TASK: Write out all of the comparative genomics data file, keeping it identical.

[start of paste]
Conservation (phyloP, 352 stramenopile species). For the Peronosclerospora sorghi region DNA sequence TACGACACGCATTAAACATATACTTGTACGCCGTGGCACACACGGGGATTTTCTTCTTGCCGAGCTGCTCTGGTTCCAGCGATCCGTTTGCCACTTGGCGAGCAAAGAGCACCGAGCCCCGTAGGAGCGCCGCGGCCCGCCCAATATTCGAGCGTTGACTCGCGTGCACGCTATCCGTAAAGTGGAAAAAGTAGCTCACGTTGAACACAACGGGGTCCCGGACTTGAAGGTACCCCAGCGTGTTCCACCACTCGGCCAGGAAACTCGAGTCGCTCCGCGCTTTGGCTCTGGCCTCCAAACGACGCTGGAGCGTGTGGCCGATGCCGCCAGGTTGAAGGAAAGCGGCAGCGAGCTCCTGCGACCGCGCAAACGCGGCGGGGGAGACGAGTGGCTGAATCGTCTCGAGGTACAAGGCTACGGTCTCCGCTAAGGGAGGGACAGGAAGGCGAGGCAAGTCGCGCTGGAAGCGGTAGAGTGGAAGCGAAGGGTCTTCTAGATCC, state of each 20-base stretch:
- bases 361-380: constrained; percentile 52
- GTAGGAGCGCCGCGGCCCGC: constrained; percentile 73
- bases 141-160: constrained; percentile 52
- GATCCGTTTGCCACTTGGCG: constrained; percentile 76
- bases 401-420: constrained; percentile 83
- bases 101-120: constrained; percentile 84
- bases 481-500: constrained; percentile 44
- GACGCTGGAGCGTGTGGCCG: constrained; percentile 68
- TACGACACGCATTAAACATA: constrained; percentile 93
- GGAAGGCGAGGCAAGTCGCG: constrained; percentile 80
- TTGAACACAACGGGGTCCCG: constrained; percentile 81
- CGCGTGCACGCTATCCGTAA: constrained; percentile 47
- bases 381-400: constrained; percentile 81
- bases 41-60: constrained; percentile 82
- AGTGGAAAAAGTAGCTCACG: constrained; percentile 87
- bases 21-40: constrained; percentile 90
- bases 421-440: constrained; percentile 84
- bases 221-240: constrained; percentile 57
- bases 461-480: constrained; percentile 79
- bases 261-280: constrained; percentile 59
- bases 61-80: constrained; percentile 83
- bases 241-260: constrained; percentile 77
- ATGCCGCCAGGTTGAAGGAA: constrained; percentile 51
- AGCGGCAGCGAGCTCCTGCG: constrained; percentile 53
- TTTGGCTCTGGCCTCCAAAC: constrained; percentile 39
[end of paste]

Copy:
Conservation (phyloP, 352 stramenopile species). For the Peronosclerospora sorghi region DNA sequence TACGACACGCATTAAACATATACTTGTACGCCGTGGCACACACGGGGATTTTCTTCTTGCCGAGCTGCTCTGGTTCCAGCGATCCGTTTGCCACTTGGCGAGCAAAGAGCACCGAGCCCCGTAGGAGCGCCGCGGCCCGCCCAATATTCGAGCGTTGACTCGCGTGCACGCTATCCGTAAAGTGGAAAAAGTAGCTCACGTTGAACACAACGGGGTCCCGGACTTGAAGGTACCCCAGCGTGTTCCACCACTCGGCCAGGAAACTCGAGTCGCTCCGCGCTTTGGCTCTGGCCTCCAAACGACGCTGGAGCGTGTGGCCGATGCCGCCAGGTTGAAGGAAAGCGGCAGCGAGCTCCTGCGACCGCGCAAACGCGGCGGGGGAGACGAGTGGCTGAATCGTCTCGAGGTACAAGGCTACGGTCTCCGCTAAGGGAGGGACAGGAAGGCGAGGCAAGTCGCGCTGGAAGCGGTAGAGTGGAAGCGAAGGGTCTTCTAGATCC, state of each 20-base stretch:
- bases 361-380: constrained; percentile 52
- GTAGGAGCGCCGCGGCCCGC: constrained; percentile 73
- bases 141-160: constrained; percentile 52
- GATCCGTTTGCCACTTGGCG: constrained; percentile 76
- bases 401-420: constrained; percentile 83
- bases 101-120: constrained; percentile 84
- bases 481-500: constrained; percentile 44
- GACGCTGGAGCGTGTGGCCG: constrained; percentile 68
- TACGACACGCATTAAACATA: constrained; percentile 93
- GGAAGGCGAGGCAAGTCGCG: constrained; percentile 80
- TTGAACACAACGGGGTCCCG: constrained; percentile 81
- CGCGTGCACGCTATCCGTAA: constrained; percentile 47
- bases 381-400: constrained; percentile 81
- bases 41-60: constrained; percentile 82
- AGTGGAAAAAGTAGCTCACG: constrained; percentile 87
- bases 21-40: constrained; percentile 90
- bases 421-440: constrained; percentile 84
- bases 221-240: constrained; percentile 57
- bases 461-480: constrained; percentile 79
- bases 261-280: constrained; percentile 59
- bases 61-80: constrained; percentile 83
- bases 241-260: constrained; percentile 77
- ATGCCGCCAGGTTGAAGGAA: constrained; percentile 51
- AGCGGCAGCGAGCTCCTGCG: constrained; percentile 53
- TTTGGCTCTGGCCTCCAAAC: constrained; percentile 39